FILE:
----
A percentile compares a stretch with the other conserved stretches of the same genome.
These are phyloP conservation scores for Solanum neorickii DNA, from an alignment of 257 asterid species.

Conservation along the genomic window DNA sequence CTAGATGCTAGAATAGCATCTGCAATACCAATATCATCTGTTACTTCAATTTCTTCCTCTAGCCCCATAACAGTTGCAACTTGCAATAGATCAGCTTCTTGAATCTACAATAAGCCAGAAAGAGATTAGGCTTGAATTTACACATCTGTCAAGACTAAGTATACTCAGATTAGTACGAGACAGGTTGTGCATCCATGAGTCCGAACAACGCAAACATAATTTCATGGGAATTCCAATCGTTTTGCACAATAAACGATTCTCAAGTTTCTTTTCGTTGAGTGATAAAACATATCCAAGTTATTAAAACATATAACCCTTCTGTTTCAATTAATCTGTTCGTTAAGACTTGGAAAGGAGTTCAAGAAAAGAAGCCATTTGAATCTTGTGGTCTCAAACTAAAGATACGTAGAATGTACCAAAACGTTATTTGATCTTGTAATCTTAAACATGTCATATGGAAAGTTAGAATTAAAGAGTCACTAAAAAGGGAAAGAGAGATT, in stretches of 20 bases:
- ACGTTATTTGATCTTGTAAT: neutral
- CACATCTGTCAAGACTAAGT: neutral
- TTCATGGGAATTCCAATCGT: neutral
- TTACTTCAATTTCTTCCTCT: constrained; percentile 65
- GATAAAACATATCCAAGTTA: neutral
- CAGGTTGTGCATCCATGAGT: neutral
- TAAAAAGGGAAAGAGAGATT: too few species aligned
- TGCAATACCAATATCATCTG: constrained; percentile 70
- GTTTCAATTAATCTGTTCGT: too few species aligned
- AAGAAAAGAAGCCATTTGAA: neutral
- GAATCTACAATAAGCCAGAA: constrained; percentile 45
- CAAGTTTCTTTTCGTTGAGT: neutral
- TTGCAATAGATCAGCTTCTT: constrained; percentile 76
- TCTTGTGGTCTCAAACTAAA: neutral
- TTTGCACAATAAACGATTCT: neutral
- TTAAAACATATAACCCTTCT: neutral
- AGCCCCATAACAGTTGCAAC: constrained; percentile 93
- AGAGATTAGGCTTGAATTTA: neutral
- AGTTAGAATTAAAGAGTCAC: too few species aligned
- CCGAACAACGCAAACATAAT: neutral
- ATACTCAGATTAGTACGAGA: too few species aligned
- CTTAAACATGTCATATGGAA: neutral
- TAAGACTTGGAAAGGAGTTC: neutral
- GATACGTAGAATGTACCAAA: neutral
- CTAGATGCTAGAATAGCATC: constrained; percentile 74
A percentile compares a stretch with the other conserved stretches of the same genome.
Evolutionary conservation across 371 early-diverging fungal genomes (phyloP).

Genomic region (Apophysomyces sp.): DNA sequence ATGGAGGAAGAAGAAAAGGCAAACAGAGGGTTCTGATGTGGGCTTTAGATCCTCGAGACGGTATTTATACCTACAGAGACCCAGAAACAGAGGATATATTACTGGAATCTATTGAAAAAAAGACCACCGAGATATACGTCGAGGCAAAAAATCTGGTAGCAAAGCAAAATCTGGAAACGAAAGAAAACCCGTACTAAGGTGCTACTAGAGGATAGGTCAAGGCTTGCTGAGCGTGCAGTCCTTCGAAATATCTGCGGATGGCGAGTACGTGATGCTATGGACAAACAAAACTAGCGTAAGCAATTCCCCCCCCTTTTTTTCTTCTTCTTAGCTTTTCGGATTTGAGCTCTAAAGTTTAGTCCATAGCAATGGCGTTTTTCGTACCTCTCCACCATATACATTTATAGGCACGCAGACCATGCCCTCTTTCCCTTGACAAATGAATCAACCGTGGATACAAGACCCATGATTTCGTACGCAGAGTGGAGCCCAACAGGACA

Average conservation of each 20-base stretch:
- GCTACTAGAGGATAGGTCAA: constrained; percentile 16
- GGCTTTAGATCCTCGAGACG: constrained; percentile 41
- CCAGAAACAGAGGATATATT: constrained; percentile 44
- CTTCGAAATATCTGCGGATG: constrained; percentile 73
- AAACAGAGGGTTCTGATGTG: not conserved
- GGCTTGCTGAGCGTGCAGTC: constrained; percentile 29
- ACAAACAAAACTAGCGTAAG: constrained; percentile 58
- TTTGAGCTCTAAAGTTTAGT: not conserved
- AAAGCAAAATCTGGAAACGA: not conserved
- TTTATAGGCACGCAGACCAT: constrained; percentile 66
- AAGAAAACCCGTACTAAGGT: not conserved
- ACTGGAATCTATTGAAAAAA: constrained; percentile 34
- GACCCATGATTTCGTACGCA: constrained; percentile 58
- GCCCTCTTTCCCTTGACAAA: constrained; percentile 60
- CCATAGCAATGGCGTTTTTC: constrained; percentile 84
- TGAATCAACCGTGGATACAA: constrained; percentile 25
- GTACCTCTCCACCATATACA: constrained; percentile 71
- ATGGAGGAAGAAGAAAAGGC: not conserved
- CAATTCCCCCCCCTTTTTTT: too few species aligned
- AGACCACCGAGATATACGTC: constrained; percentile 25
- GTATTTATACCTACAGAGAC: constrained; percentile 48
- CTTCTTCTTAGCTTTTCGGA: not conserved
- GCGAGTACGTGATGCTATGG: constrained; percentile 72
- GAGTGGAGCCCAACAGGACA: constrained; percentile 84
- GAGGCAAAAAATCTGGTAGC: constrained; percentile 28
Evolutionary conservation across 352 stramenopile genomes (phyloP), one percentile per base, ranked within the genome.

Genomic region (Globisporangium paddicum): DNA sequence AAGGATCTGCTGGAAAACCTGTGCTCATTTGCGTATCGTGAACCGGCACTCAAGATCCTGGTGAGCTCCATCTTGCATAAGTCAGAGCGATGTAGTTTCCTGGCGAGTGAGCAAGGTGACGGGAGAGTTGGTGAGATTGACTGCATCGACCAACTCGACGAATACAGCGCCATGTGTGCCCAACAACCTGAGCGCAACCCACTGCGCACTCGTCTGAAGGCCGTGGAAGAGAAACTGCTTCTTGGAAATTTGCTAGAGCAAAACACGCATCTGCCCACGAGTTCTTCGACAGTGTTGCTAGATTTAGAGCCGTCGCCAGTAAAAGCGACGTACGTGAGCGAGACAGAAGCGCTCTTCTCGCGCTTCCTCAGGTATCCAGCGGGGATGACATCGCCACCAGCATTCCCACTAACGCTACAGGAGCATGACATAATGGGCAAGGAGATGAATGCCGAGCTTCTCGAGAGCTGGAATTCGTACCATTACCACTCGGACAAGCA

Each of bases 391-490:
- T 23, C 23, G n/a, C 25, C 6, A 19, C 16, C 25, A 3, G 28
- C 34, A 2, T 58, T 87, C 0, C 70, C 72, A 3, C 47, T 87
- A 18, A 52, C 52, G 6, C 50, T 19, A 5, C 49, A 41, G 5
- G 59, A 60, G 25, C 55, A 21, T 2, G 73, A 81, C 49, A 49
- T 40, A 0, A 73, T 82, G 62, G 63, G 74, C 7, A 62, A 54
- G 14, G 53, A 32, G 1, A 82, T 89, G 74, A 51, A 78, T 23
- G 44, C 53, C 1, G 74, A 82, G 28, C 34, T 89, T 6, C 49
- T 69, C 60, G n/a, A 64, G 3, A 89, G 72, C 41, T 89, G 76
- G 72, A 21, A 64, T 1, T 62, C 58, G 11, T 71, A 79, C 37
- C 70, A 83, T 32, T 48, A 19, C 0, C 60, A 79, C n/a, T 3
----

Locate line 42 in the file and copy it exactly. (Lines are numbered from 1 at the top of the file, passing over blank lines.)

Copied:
- TTTATAGGCACGCAGACCAT: constrained; percentile 66